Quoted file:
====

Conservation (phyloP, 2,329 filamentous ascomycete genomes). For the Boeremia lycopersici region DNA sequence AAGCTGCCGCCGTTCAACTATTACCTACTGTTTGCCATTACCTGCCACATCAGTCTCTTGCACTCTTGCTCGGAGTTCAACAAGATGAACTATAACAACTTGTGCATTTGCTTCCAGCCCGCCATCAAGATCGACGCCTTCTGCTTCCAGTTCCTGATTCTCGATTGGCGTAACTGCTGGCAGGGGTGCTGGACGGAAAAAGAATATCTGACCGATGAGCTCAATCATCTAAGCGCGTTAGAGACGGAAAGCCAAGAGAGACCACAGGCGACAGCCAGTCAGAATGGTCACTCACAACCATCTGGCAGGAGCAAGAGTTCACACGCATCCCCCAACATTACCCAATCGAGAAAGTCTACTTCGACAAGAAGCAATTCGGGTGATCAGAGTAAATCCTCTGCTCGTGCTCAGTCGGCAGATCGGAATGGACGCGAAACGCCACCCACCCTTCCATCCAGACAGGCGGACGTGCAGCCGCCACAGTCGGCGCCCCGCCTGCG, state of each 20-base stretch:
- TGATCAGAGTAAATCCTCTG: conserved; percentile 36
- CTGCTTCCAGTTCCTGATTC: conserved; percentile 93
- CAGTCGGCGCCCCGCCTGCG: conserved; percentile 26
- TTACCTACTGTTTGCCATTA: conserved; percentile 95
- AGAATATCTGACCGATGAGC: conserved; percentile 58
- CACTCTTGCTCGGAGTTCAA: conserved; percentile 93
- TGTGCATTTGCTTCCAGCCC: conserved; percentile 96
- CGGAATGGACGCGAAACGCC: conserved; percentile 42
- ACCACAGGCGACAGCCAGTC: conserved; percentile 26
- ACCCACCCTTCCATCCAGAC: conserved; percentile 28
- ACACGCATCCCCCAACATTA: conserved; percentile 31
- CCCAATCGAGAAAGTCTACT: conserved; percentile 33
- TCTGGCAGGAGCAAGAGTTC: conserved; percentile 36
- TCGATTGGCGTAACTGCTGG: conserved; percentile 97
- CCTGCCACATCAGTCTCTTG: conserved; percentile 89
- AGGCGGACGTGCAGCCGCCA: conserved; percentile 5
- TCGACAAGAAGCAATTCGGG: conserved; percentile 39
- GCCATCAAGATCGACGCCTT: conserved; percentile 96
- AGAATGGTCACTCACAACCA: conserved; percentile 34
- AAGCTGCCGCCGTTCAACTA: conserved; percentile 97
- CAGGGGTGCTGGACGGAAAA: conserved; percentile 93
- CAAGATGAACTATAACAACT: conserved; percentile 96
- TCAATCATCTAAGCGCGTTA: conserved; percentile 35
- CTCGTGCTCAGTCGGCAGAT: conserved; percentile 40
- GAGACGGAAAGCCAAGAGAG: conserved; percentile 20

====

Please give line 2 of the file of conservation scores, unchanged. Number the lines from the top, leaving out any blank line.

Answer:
- TGATCAGAGTAAATCCTCTG: conserved; percentile 36